YOUNG, GEORGE PAXTON, clergyman, professor, school inspector, and author; b. 9 Nov. 1818 at Berwick upon Tweed, England; d. unmarried 26 Feb. 1889 in Toronto, Ont.
George Paxton Young was born into the family of a Church of Scotland clergyman and received his early education in Berwick upon Tweed. He then attended the celebrated Royal High School in Edinburgh and the University of Edinburgh, where he graduated with an ma. In 1843, after a brief period teaching mathematics at the Dollar Academy, he entered the newly founded Theological Hall of the Free Church in Edinburgh. On completion of his divinity course he was admitted as a licentiate of the Free Church and took up his first charge at Martyrs’ Church, Paisley. In 1847 or 1848 he immigrated to Canada and on 22 Nov. 1850 was inducted as minister of Knox Church, Hamilton, Canada West. He served as moderator of the Hamilton presbytery for the year 1851–52. In 1853 he resigned his pastoral charge and was appointed to the faculty of Knox College, Toronto.
Young taught in both the divinity and the preparatory departments at the college for the next decade. Then in 1864 he resigned his professorship and accepted Egerton Ryerson’s invitation to become the first full-time grammar school inspector for Canada West. In 1865 he was also appointed inspector of Roman Catholic separate schools by Ryerson. In 1868 Young returned to Knox College to conduct the preparatory department and in 1870 was appointed professor of mental and moral philosophy. The next year, after declining an invitation to become professor of mathematics at Victoria College in Cobourg, he succeeded James Beaven* in the chair of metaphysics and ethics at University College, Toronto, a post he held for the rest of his life.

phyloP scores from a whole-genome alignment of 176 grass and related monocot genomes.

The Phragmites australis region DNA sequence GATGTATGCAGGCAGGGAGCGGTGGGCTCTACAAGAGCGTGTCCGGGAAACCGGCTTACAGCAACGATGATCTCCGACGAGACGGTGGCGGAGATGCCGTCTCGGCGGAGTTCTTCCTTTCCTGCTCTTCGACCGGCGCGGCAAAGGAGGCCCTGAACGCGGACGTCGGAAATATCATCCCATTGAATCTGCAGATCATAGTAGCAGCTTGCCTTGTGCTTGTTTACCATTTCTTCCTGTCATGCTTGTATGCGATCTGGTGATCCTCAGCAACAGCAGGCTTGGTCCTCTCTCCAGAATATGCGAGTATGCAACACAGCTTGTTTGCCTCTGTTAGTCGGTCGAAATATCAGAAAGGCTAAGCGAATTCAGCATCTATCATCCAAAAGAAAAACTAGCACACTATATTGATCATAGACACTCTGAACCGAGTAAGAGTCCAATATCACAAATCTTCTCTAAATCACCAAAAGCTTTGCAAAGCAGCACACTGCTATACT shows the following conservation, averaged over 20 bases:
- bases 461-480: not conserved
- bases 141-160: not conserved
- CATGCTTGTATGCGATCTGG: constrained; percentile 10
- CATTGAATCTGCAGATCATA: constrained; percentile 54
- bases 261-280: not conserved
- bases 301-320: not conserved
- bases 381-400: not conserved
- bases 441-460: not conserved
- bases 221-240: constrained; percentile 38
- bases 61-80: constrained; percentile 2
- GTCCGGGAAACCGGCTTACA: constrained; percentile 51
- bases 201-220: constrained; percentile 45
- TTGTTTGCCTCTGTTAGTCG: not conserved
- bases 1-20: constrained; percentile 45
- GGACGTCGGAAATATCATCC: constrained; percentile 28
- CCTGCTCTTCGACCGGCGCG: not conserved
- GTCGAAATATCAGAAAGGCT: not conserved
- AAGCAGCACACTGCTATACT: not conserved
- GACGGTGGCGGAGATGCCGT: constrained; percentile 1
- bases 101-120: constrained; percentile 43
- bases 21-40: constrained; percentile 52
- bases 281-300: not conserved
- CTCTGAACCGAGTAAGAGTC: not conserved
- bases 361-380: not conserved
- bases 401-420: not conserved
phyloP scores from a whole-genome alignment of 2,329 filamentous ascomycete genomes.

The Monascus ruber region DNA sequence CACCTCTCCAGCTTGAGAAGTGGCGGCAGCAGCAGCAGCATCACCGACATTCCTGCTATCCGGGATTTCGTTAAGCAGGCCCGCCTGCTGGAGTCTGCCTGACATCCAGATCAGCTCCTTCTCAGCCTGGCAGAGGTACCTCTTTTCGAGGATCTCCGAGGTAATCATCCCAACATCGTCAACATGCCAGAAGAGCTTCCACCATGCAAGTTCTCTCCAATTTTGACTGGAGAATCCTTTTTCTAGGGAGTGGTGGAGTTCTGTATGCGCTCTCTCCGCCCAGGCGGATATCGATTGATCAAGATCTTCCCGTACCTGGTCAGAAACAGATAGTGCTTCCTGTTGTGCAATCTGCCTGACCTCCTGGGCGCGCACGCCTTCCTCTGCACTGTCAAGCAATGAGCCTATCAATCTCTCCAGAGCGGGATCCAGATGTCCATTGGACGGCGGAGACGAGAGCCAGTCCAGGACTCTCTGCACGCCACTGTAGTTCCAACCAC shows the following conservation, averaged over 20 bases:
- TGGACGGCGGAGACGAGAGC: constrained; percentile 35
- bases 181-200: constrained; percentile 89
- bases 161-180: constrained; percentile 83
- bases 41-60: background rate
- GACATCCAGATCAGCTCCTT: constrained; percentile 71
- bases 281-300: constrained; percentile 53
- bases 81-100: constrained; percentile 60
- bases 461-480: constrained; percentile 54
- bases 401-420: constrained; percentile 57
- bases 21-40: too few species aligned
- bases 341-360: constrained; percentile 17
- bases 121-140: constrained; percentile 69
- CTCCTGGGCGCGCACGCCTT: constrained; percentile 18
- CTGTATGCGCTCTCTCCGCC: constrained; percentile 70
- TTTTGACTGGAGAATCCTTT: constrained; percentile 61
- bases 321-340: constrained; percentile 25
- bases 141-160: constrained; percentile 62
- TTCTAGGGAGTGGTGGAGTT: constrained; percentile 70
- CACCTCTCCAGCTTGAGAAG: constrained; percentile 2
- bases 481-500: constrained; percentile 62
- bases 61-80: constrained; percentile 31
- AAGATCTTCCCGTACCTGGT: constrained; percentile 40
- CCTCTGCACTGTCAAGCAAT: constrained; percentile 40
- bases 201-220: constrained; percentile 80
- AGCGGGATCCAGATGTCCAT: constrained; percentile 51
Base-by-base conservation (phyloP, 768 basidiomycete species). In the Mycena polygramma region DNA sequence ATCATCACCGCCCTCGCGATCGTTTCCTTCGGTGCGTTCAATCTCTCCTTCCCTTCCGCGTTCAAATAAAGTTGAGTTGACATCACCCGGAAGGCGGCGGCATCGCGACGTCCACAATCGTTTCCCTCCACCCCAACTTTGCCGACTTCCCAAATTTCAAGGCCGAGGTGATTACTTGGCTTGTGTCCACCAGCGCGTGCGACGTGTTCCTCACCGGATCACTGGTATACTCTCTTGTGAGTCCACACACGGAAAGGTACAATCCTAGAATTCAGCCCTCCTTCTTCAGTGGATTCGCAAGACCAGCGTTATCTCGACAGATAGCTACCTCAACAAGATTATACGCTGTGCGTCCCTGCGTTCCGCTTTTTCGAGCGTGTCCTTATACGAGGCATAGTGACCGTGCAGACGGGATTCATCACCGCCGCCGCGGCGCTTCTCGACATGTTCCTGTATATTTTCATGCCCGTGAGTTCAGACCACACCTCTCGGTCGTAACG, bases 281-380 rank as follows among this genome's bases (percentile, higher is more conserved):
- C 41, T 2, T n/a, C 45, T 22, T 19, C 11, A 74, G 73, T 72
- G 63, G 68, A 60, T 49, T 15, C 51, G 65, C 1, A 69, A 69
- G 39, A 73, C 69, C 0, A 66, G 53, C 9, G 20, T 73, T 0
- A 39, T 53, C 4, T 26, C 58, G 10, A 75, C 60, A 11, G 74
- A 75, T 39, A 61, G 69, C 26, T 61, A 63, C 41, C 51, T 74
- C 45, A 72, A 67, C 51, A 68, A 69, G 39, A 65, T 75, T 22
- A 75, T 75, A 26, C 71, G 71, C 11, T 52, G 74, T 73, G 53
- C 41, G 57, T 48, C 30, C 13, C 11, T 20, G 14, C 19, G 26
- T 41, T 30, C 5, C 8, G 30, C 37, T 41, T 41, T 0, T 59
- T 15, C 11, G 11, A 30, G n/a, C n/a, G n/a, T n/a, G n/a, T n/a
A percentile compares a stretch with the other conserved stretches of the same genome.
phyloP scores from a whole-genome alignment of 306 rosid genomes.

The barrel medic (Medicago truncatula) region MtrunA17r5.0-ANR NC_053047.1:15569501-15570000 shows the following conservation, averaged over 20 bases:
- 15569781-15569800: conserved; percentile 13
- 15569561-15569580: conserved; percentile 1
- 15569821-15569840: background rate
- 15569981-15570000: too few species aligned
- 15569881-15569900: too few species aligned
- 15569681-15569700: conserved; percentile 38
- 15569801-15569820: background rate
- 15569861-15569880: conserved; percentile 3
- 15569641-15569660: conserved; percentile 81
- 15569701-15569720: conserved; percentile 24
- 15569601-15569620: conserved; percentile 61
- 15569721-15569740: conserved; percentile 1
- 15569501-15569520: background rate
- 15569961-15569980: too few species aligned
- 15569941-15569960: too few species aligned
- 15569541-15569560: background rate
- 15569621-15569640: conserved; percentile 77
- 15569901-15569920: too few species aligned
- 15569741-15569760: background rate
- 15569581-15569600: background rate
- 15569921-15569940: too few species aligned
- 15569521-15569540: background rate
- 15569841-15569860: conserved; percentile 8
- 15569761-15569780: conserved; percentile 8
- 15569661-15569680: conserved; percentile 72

Young was sometimes described by contemporaries as a shy, retiring man who lived a quiet bachelor’s life and preferred above all the seclusion of his study. This judgement was perhaps based more on his demeanour than on the actual record of his life, for Young was always involved in public affairs and in the currents of contemporary scholarship. Throughout his life he was active in the Canadian (later Royal Canadian) Institute, presenting many papers before that body and holding several offices between 1856 and 1871. He was an active supporter of church union among Presbyterians, urging it upon his congregation as early as 1853, contributing favourable articles to the Globe, and sponsoring motions to this effect at synod. As grammar school inspector between 1864 and 1867, Young repeatedly toured Canada West, visiting each school and examining the ability of the teachers and the progress of the pupils. On the basis of his accumulating knowledge, he wrote a series of perceptive and highly critical reports on the inadequacies of the grammar schools and delineated changes he considered necessary. His analysis of the problems provided Ryerson with both ammunition and ideas for reform, and many of Young’s suggestions were incorporated into the school act of 1871 that replaced grammar schools with high schools which would provide general education and with collegiate institutes which would prepare students for entrance to universitoung’s resignation as school inspector in 1867 did not break his ties with the provincial school system. He served as president of the Ontario Teachers’ Association in 1871, and was a member of the Council of Public Instruction in 1871–72. As a member of the Committee of Examiners after 1871 he continued to play an important role in educational policy-making in Ontario until the last few months before his death.